Housing Fitness Standards and Repair

The Homes (Fitness for Human Habitation) Act 2018 is a law that came into force on 20 March 2019. It states that landlords must ensure that their property, including any common parts of the building, is fit for human habitation at the beginning of the tenancy and throughout.


Fitness of a dwelling is related to the health and safety of the people living there. Relatively minor defects may result in a property being classed as unfit because the faults are harmful to the health of the occupants.


Landlords have legal duties to keep in repair the:

  • Structure and exterior of the property including drains, gutters and external pipes, the roof, external walls and foundations
  • Installations for the supply of water, gas and electricity and for heating water and heating the premises
  • Sanitary ware such as baths, basins and toilets.

The landlord can consider the age and character of the property and where it is located when it comes to the standard and level of repair. For example, if a tenant is living in a Victorian property, the landlord is not obliged to replace window frames with modern plastic units.

If a landlord does not carry out repairs that are their responsibility, in certain cases the tenant has the right to withhold the rent. They will be expected to repay the landlord once the work is done.

The Landlord is not expected to repair or maintain any items that the tenant has broken through negligence or misuse. The tenant must repair anything they are liable for under the tenancy or that they have damaged.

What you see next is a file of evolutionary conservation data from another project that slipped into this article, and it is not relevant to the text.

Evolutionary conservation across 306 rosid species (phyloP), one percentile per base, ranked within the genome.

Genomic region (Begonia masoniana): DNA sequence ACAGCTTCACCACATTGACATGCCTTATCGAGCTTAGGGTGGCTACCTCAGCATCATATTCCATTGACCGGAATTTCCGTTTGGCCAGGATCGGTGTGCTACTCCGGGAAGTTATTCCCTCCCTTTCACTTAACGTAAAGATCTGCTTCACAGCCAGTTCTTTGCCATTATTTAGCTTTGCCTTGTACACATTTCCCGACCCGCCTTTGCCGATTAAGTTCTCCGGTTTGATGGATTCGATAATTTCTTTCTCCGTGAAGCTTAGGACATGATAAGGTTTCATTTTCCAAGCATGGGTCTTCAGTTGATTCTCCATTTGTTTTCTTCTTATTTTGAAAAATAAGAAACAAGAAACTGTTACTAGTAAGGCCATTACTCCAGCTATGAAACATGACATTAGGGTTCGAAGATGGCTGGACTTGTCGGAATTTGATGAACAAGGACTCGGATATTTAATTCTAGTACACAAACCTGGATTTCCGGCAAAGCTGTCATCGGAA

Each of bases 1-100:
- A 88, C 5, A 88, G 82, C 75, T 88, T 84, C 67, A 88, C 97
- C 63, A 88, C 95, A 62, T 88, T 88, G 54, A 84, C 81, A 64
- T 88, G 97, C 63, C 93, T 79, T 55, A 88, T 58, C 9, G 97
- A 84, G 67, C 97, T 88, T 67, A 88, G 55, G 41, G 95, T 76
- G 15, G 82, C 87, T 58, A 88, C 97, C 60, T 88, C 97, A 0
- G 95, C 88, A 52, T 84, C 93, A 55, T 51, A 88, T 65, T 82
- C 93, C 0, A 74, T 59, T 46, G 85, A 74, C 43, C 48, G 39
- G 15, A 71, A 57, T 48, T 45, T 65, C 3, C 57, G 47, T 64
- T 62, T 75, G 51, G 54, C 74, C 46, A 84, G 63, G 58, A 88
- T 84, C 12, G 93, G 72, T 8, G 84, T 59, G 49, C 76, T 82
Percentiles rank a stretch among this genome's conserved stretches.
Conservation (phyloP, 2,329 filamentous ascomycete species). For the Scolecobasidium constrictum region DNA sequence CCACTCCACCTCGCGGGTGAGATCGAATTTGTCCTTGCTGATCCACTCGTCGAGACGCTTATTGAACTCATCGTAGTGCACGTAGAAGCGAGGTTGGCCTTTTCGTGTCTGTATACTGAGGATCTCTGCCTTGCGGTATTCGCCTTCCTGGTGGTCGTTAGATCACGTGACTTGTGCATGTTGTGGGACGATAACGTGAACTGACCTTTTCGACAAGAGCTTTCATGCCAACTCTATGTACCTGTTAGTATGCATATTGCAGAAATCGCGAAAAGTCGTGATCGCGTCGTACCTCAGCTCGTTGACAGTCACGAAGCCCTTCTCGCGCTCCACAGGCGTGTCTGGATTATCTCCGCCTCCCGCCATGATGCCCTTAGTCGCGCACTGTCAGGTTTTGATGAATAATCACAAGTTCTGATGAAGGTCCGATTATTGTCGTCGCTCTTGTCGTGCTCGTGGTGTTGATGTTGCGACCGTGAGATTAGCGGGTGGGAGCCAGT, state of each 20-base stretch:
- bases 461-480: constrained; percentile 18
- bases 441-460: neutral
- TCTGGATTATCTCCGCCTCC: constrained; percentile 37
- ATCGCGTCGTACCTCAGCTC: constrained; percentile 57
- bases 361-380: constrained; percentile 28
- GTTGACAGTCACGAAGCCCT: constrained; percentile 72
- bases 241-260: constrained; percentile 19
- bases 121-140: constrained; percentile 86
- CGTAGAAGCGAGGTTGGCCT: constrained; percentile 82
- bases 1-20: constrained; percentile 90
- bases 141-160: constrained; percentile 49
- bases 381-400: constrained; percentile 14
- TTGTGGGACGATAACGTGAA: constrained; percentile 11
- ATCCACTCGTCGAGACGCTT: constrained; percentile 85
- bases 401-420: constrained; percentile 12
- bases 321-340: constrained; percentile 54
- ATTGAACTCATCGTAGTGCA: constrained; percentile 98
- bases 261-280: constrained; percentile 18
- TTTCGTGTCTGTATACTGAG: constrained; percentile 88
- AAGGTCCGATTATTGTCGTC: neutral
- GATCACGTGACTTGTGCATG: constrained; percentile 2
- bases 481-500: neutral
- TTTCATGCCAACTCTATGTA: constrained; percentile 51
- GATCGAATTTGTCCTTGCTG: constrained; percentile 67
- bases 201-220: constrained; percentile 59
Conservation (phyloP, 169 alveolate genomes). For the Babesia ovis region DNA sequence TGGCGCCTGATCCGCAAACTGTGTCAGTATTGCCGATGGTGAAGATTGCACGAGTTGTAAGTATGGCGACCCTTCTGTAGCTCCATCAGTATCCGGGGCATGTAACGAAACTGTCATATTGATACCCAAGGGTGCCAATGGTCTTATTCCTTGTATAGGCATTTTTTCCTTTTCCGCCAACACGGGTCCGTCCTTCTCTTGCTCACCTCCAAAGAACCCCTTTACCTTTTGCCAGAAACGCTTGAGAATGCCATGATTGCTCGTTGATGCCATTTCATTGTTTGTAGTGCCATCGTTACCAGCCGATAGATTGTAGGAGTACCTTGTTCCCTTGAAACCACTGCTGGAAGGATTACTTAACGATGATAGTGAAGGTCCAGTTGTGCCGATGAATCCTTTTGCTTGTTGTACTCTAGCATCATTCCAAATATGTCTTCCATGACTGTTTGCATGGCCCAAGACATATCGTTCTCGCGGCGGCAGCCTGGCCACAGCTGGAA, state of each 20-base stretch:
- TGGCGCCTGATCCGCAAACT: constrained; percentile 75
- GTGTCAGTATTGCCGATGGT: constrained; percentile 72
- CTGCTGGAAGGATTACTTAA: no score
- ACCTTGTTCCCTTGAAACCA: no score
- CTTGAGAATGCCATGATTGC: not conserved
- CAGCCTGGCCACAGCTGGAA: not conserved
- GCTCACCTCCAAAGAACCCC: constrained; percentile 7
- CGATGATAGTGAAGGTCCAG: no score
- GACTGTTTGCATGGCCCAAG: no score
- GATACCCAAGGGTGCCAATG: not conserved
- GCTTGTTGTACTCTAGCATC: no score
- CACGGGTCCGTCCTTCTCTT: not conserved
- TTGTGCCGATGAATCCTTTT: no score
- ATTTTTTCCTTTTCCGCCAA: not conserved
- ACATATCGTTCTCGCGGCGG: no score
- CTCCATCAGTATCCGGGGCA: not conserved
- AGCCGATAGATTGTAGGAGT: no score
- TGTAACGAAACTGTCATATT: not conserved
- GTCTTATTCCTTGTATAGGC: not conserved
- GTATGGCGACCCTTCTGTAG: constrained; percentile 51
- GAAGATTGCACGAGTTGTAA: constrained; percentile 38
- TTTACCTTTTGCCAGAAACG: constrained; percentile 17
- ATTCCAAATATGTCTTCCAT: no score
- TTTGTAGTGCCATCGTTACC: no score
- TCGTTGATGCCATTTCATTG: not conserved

Landlords have a legal duty to carry out certain repairs and there is an implied right for landlords (or anyone authorised by them in writing) on giving at least 24 hours’ written notice, to enter the premises to inspect for repairs or carry out work.

Housing Health and Safety Rating System (HHSRS)

The fitness standards for dwellings have been replaced by the Housing Health and Safety Rating System (HHSRS). HHSRS is a procedure to assess the risks to health and safety in residential properties. It assesses 29 categories of housing hazard. The hazards that can be assessed are grouped under headings:

  • Physiological requirements - including damp and mould growth, excess cold, excess heat
  • Psychological requirements - including crowding and space, lighting and noise
  • Protection against infection - including food safety, domestic hygiene, pests and refuse
  • Protection from accidents - including electrical hazards, fire, hot surfaces and explosions

Hazards are given a score and placed in 10 bands (A-J). A-C hazards are classed as category 1 while D-J hazards are classed as category 2. The local authority must take action for a category 1 hazard and may choose whether or not to take action for a category 2 hazard.


Local authorities can take a variety of action, including improvement notices requiring remedial works, prohibition orders (either closing the whole or part of a building or restricting the number of permitted occupants), hazard awareness notices, or take emergency action or issue demolition or clearance orders. They can also serve notices on the landlord or on the agent requiring action to be taken.

More Information

Guide for landlords: Homes (Fitness for Human Habitation) Act 2018

Housing health and safety rating system (HHSRS): guidance for landlords and property-related professionals

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